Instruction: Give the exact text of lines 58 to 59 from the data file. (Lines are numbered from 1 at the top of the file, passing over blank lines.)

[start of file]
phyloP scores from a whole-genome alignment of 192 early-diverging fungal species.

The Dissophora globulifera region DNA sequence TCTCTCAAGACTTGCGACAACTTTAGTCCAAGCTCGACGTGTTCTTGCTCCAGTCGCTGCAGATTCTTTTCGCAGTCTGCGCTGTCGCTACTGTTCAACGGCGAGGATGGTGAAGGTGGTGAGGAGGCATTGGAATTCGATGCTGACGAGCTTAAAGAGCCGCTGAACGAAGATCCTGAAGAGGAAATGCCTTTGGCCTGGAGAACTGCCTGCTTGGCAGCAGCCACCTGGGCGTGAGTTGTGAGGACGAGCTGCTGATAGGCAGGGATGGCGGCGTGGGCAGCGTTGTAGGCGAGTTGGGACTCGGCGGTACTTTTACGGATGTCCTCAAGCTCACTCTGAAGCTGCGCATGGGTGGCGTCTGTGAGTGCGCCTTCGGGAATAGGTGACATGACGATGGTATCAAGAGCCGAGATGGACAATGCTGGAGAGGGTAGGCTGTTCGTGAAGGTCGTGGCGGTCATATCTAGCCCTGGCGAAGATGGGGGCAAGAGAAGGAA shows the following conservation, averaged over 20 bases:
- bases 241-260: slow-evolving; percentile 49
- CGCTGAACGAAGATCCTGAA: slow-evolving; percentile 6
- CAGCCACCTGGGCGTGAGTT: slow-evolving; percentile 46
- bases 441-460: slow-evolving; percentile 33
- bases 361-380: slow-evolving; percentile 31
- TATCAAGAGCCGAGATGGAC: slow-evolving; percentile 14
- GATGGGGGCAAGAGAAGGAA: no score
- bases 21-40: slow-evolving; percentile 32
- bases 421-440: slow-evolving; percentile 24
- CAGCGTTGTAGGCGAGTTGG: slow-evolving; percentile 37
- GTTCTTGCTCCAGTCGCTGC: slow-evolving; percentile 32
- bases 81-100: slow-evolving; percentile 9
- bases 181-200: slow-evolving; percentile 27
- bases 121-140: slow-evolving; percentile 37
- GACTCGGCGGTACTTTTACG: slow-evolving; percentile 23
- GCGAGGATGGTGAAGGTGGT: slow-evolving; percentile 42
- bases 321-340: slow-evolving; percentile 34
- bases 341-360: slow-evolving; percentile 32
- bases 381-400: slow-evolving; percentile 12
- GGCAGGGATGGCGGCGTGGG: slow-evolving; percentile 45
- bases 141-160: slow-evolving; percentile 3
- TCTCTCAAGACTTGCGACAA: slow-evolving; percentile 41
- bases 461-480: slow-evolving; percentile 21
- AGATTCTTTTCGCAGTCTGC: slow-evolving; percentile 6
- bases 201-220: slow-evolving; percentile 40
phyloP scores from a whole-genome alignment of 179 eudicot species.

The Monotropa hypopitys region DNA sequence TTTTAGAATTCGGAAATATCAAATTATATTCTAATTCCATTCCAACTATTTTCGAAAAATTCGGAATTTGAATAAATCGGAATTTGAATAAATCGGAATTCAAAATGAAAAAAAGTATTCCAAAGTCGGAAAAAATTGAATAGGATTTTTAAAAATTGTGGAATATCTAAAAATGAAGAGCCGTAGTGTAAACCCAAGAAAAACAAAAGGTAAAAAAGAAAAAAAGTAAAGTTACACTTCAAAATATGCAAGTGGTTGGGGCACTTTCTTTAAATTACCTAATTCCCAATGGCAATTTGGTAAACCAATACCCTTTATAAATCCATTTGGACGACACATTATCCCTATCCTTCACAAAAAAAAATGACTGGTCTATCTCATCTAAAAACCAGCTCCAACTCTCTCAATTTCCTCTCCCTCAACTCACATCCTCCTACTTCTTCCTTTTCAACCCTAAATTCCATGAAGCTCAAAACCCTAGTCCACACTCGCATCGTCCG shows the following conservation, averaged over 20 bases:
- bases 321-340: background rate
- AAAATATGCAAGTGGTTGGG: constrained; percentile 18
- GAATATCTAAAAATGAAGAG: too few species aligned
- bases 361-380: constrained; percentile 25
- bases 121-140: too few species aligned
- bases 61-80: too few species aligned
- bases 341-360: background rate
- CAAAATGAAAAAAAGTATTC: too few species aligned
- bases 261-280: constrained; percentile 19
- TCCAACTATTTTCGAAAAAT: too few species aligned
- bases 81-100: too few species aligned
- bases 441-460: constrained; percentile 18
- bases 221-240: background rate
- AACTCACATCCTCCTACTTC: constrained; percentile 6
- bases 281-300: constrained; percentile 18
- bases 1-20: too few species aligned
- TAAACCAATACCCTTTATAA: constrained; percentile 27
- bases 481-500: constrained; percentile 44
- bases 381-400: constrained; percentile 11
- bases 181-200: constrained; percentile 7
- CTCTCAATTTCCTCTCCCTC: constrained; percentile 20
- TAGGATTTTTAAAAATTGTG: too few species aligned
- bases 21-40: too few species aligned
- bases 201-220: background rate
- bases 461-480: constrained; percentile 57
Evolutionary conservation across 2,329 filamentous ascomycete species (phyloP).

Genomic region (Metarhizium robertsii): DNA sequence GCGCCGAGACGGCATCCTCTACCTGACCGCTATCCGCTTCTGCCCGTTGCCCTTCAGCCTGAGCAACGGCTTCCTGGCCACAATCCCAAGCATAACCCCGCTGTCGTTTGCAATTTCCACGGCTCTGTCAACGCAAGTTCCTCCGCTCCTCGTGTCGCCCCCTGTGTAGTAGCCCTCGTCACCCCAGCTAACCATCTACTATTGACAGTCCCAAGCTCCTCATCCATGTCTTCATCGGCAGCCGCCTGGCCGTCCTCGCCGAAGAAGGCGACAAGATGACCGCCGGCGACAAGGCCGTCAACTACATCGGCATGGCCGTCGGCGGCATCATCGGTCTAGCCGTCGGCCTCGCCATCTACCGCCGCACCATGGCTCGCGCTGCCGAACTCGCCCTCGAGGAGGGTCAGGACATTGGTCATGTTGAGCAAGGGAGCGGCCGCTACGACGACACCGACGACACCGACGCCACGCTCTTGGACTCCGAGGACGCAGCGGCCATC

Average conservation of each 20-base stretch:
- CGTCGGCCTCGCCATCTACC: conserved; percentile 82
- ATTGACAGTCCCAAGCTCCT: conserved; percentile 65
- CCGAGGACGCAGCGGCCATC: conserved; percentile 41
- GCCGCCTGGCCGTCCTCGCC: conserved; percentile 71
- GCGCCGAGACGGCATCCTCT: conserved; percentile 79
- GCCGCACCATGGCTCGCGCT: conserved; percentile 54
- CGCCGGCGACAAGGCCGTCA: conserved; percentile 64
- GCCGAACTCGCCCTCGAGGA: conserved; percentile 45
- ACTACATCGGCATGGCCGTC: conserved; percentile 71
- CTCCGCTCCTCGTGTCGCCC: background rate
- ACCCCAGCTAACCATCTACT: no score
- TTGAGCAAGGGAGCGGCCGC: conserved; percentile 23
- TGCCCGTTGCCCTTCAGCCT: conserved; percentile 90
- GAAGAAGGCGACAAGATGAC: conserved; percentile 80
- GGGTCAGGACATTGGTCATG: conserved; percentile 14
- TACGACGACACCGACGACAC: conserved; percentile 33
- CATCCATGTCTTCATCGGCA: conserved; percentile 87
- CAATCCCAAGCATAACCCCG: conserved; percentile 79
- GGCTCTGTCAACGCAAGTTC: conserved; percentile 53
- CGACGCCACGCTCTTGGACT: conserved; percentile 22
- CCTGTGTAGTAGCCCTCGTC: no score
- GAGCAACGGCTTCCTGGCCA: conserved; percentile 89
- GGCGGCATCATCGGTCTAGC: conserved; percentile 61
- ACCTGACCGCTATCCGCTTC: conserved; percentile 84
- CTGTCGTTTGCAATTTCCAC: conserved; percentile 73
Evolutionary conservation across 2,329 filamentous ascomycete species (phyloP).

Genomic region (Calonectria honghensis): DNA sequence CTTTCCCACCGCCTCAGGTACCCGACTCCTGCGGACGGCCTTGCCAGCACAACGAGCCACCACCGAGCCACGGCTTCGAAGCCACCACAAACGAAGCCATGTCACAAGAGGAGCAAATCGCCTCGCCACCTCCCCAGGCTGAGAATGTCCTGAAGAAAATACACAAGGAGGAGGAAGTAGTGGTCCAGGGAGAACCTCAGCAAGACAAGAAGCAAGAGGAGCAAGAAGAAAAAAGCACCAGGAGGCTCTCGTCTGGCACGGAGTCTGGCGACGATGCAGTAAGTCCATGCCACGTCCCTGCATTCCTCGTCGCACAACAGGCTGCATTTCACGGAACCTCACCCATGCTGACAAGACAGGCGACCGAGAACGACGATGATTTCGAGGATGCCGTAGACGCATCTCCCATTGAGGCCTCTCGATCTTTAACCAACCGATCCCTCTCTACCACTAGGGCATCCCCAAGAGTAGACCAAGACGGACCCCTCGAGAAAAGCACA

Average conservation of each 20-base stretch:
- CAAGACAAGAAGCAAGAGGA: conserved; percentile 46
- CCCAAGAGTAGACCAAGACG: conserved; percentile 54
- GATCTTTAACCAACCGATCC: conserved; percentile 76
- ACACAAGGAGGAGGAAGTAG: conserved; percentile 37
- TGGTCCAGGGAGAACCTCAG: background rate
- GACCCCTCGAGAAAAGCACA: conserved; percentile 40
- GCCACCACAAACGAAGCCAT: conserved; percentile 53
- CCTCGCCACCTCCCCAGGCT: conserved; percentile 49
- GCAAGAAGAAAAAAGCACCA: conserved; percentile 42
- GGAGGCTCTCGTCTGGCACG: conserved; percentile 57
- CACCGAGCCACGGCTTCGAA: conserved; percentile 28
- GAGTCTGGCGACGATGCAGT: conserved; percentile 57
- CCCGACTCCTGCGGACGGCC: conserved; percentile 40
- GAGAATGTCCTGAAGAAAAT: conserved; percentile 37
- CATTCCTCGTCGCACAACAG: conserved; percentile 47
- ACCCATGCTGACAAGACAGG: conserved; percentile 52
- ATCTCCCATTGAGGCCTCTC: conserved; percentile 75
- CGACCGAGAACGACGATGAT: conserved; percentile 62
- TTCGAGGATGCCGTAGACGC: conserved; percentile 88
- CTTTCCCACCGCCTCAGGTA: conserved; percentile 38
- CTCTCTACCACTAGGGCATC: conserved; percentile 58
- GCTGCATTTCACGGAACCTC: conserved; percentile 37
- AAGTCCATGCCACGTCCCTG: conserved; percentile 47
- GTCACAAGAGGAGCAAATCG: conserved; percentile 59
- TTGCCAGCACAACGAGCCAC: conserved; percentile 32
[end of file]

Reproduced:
- CGTCGGCCTCGCCATCTACC: conserved; percentile 82
- ATTGACAGTCCCAAGCTCCT: conserved; percentile 65